Motions for summary judgment of infringement – as opposed to noninfringement – are rare, and this opinion illustrates why.
No, not that kind of good cause.
It’s been a good week for researching the standards for amending infringement contentions, with two opinions addressing the always-of-interest issue of when amendment of infringement contentions is proper, including clarification of the proper standard for “good cause”. The cases are useful because they present the usual facts and arguments for why leave to amend should or should not be granted, along with the Court’s impression of each.
This is a breach of contract case arising out of the agreement to settle a patent infringement lawsuit. The motion at issue seeks to strike the plaintiff’s damages expert from allegedly interpreting the contract, i.e. whether certain conduct constituted use, and thus a breach; and (2) because the expert relied on “cherry-picked screen shots and hearsay.” The order provides a useful summary of the relevant standards for motions to strike experts, just in case you wanted to steal some really language for your boilerplate files, and a couple of holdings that might be worth referring to in future cases.
The defendant in this case won a summary judgment of no infringement and asked the court to declare the case exceptional under 35 U.S.C. § 285 and award $700,000 in attorneys’ fees. The court’s resolution of the motion is yet another data point showing what conduct by a serial filer/bulk filer/ high volume filer is sufficient to trigger liability under Section 285.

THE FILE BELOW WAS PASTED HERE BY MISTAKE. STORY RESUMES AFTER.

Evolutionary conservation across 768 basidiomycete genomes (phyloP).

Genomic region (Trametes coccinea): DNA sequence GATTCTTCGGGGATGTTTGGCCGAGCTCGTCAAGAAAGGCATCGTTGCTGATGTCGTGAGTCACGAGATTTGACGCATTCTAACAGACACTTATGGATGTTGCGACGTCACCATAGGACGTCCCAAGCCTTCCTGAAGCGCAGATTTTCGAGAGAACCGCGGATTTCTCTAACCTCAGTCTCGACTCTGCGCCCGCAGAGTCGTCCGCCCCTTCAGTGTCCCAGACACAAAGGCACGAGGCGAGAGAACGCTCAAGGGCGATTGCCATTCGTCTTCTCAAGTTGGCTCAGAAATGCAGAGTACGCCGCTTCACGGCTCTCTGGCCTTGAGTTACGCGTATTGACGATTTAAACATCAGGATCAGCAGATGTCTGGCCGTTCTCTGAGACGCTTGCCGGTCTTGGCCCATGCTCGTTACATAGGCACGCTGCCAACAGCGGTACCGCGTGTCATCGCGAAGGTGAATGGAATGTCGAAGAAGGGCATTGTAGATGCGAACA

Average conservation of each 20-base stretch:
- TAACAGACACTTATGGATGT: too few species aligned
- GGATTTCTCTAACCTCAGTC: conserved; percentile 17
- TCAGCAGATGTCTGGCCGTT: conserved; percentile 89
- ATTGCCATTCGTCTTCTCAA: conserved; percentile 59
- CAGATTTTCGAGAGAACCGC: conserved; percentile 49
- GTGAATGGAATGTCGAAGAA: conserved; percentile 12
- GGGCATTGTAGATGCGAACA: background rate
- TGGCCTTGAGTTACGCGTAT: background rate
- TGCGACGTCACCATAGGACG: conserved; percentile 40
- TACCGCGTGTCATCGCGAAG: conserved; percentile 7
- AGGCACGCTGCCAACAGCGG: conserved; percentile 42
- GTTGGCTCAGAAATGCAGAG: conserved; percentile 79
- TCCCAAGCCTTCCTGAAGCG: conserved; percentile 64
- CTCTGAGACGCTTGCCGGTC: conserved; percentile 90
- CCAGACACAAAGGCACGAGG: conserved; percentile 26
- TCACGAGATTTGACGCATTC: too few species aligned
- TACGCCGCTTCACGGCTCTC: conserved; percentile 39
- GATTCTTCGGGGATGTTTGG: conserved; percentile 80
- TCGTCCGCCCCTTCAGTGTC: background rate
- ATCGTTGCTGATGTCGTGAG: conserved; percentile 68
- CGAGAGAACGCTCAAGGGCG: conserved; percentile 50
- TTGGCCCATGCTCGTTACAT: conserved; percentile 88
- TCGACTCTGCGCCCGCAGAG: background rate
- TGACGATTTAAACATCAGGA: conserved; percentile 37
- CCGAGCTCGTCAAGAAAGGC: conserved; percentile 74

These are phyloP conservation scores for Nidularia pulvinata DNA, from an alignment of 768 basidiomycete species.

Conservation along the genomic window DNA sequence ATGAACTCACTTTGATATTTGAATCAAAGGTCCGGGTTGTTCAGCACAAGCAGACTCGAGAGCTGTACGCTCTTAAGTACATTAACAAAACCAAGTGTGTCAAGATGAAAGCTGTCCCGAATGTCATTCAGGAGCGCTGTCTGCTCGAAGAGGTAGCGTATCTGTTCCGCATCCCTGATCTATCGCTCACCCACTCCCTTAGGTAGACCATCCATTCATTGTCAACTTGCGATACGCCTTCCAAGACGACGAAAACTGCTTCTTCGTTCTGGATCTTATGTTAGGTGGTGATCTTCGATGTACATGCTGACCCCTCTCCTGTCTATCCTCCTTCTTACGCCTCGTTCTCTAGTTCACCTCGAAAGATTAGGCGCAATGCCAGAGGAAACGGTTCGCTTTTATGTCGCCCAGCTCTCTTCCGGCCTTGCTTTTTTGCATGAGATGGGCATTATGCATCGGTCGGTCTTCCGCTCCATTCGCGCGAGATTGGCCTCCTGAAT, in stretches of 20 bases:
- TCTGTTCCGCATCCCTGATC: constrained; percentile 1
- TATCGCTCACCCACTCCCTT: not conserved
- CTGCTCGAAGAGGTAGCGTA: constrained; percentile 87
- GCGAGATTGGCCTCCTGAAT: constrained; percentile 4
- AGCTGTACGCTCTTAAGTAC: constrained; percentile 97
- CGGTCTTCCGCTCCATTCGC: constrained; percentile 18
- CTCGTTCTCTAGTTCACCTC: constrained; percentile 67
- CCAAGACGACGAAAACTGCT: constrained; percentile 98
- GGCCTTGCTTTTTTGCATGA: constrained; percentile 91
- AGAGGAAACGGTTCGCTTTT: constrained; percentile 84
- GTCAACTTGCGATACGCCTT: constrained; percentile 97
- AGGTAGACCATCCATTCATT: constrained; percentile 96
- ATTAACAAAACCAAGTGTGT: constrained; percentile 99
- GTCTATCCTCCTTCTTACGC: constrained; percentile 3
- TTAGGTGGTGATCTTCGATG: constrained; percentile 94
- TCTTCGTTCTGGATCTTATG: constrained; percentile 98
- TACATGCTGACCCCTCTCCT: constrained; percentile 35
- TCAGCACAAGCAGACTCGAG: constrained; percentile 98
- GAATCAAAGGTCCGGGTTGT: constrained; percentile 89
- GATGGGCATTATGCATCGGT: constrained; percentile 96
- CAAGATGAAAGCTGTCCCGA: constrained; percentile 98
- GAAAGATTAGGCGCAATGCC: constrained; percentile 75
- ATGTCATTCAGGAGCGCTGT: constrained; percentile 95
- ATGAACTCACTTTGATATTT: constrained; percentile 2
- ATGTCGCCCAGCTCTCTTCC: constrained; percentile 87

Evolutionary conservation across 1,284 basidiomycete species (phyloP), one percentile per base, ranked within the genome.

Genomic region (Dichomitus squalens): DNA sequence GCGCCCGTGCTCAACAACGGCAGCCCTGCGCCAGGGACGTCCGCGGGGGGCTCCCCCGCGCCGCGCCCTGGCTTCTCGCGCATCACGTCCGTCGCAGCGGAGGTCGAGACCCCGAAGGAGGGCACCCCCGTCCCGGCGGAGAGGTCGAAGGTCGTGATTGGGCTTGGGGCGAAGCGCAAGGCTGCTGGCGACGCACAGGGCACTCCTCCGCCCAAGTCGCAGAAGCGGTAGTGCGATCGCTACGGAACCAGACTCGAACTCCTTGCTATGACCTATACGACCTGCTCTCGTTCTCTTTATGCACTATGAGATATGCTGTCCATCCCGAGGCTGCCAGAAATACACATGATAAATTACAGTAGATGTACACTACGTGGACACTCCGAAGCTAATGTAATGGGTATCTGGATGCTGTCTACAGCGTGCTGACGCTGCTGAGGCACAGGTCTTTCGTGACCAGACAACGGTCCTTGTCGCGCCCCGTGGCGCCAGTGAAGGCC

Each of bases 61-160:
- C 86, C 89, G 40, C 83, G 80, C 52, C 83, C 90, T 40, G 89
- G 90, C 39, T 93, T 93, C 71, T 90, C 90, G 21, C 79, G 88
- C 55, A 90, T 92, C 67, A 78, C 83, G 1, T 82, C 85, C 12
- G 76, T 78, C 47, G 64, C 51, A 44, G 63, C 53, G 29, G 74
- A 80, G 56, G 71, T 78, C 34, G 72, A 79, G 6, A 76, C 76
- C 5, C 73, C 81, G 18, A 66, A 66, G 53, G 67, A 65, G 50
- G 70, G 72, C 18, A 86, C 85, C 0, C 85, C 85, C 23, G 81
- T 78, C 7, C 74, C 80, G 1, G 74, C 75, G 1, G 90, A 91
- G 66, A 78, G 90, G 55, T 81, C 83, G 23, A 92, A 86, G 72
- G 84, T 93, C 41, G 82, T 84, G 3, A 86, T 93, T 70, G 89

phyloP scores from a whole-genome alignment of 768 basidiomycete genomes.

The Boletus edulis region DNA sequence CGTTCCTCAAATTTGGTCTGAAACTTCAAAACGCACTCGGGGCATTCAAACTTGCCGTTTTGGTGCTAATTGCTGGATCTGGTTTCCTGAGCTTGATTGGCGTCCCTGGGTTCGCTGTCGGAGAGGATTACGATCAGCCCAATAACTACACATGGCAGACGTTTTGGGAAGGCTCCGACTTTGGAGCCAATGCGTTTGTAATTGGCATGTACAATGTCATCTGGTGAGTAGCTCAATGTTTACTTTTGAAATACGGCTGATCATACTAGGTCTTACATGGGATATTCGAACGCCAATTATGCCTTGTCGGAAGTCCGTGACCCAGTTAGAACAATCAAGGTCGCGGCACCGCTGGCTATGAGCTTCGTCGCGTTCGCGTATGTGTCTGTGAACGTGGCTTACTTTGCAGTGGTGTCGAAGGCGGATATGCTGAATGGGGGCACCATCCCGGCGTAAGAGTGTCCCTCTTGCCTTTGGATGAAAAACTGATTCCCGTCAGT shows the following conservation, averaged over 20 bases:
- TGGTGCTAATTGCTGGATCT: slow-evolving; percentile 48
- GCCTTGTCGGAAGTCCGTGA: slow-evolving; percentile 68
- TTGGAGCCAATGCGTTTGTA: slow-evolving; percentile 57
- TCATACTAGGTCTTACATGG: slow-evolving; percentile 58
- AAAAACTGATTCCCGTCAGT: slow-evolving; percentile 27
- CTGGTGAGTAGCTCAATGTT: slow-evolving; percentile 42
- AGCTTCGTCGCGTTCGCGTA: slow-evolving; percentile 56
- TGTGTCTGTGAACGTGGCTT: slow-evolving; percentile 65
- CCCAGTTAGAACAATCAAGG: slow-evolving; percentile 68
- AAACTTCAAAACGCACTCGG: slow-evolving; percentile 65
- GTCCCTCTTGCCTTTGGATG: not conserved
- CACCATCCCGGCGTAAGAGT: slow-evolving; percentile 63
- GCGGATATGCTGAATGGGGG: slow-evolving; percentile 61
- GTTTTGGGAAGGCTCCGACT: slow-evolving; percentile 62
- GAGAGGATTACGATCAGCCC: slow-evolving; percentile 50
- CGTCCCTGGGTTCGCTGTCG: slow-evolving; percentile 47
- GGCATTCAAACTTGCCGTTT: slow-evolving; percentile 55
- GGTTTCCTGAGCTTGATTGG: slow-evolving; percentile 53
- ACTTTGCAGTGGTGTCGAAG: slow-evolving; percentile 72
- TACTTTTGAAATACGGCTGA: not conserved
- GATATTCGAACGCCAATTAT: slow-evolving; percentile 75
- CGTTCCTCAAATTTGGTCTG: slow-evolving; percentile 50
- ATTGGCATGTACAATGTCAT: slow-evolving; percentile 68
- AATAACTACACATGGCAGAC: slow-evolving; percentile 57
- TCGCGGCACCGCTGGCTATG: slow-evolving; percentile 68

Thought I wouldn’t be able to tie a patent case post to yet another aircraft from the Naval Aviation Museum, didn’t you? Well, you’d be wrong.
Parker is pictured next to a spectacular restoration of an abysmal combat aircraft from World War II – the SB2U Vindicator dive bomber. The Vindicator was state of the art when it joined the US carrier fleet in 1937, painted up all pretty with chrome yellow wings and white tails (carrier air groups were color coded back then, meaning that these are Saratoga aircraft, although on the Enterprise) here in that 1940 Fred MacMurray classic Dive Bomber, but by 1942 it was hopelessly outclassed and had been replaced by the SBD Dauntless. Its last combat action was as part of a hand-me-down to a Marine unit at the Battle of Midway (filmed by Hollywood director John Ford at left), where ground crews had to use adhesive tape from the infirmary to keep the fabric on the wings from peeling off. The aircraft’s performance was so awful that pilots took to calling them Vibrators or Wind Indicators.
So what does this have to do with infringement contentions?